2) NST shunt removal is permitted to the extent that the modified VA limit is not exceeded. Some have suggested that no modifications should be permitted while others have suggested that anything goes. I want people to be satisfied with the outcome of their construction, and it would be a shame to hobble the performance of a small coil by not permitting shunt removal. I do not object to shunt removal because there are no known ill effects to the NST if done in moderation.
3) For category 1 entries only, I decided to limit the input voltage to the NST to the faceplate-rated value. This seems contrary to my shunt removal position, but I'd like to keep as many things constant as possible. Builders are at liberty to overdrive their NST when not competing since no changes are necessary. It is not so easy to remove and replace shunts.
4) I originally proposed restricting category 1 coils to static gaps with a specified maximum gap width, to prevent operation at unhealthy voltages, and to further keep as many things in this category constant. This would have provided the most level playing field where variations in performance were due to yet-to-be-identified characteristics, rather that the well-known but destructive benefit of wide open gaps. But the most vocal sentiment on the List preferred no such restrictions.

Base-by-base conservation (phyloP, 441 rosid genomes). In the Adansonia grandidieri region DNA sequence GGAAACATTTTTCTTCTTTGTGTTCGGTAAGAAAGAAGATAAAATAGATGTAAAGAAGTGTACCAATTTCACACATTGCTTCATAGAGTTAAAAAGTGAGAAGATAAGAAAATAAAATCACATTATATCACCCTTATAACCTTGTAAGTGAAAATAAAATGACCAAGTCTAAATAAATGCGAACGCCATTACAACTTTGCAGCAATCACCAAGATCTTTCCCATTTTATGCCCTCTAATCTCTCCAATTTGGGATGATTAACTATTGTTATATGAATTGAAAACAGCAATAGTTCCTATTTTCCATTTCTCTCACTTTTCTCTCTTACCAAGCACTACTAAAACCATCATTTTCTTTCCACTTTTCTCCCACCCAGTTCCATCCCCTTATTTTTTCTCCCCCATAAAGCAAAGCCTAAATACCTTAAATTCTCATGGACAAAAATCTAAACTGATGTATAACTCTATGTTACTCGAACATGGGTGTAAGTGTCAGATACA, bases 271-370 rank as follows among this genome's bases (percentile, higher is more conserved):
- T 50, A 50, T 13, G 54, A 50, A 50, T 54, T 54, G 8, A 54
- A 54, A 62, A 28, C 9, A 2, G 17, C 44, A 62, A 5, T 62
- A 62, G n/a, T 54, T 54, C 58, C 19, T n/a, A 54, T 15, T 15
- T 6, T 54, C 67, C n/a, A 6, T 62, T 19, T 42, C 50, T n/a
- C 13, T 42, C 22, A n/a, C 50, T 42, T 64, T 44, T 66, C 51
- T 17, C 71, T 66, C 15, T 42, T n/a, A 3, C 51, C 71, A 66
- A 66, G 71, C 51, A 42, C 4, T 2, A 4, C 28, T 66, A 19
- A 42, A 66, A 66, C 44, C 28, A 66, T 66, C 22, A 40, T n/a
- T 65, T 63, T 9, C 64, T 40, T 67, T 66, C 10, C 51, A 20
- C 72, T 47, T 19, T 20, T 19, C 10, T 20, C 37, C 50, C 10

Entries must be emailed to the organizer, Gary Lau, at (NOT the Pupman Tesla Coil List). If mail to this address bounces, please try . I will post news of changes in first place to each category to the Pupman List, although everyone is certainly welcome to blow their own horn. Each entry submission must supply the following information:
1) Your name, city, state, country, & email (will be posted on this page)
2) NST faceplate rating, i.e. 4kV/20mA, and model/manufacturer if known
3) Intended category
4) NST secondary short circuit current.
5) NST primary voltage when operating.
6) Specs/descriptions of tank cap, primary, secondary, top load, gap, etc.
7) Have you performed the required 5 minute preconditioning run? (Y/N)
8) Longest recorded discharge, per the rules above.
You may optionally include:
1) A text of any length describing any or all specs, construction details, and special features of your coil.
2) One photo of your coil. I reserve the right to crop, shrink, adjust contrast, etc, to keep all photos similar and reasonable in byte & pixel size. I would prefer a well lit photo of the whole coil, not operating.
3) A link to your own web site with further details and photos.
|Ranking||Elevation corrected length||Measured Length||Coiler||Voc * Isc
|Specs / photo||Link|
|4kV * 36.5mA =146VA||specs|
|4kV * 38mA = 152VA||specs||http://www.laushaus.com/tesla/minicoil.htm|
|4kV * 36mA = 143VA||specs||http://hot-streamer.com/srward16/index.htm|
|4kV * 38mA = 152VA||specs||http://www.spacecatlighting.com/teslacoil4.htm|
|4kV * 48mA = 184VA||specs|
|Ranking||Length||Coiler||Voc * Isc
|Specs / photo||Link|
|3.6kV 25/30mA= 108VA||specs|
|7.5kV * 19mA = 142.5VA||specs|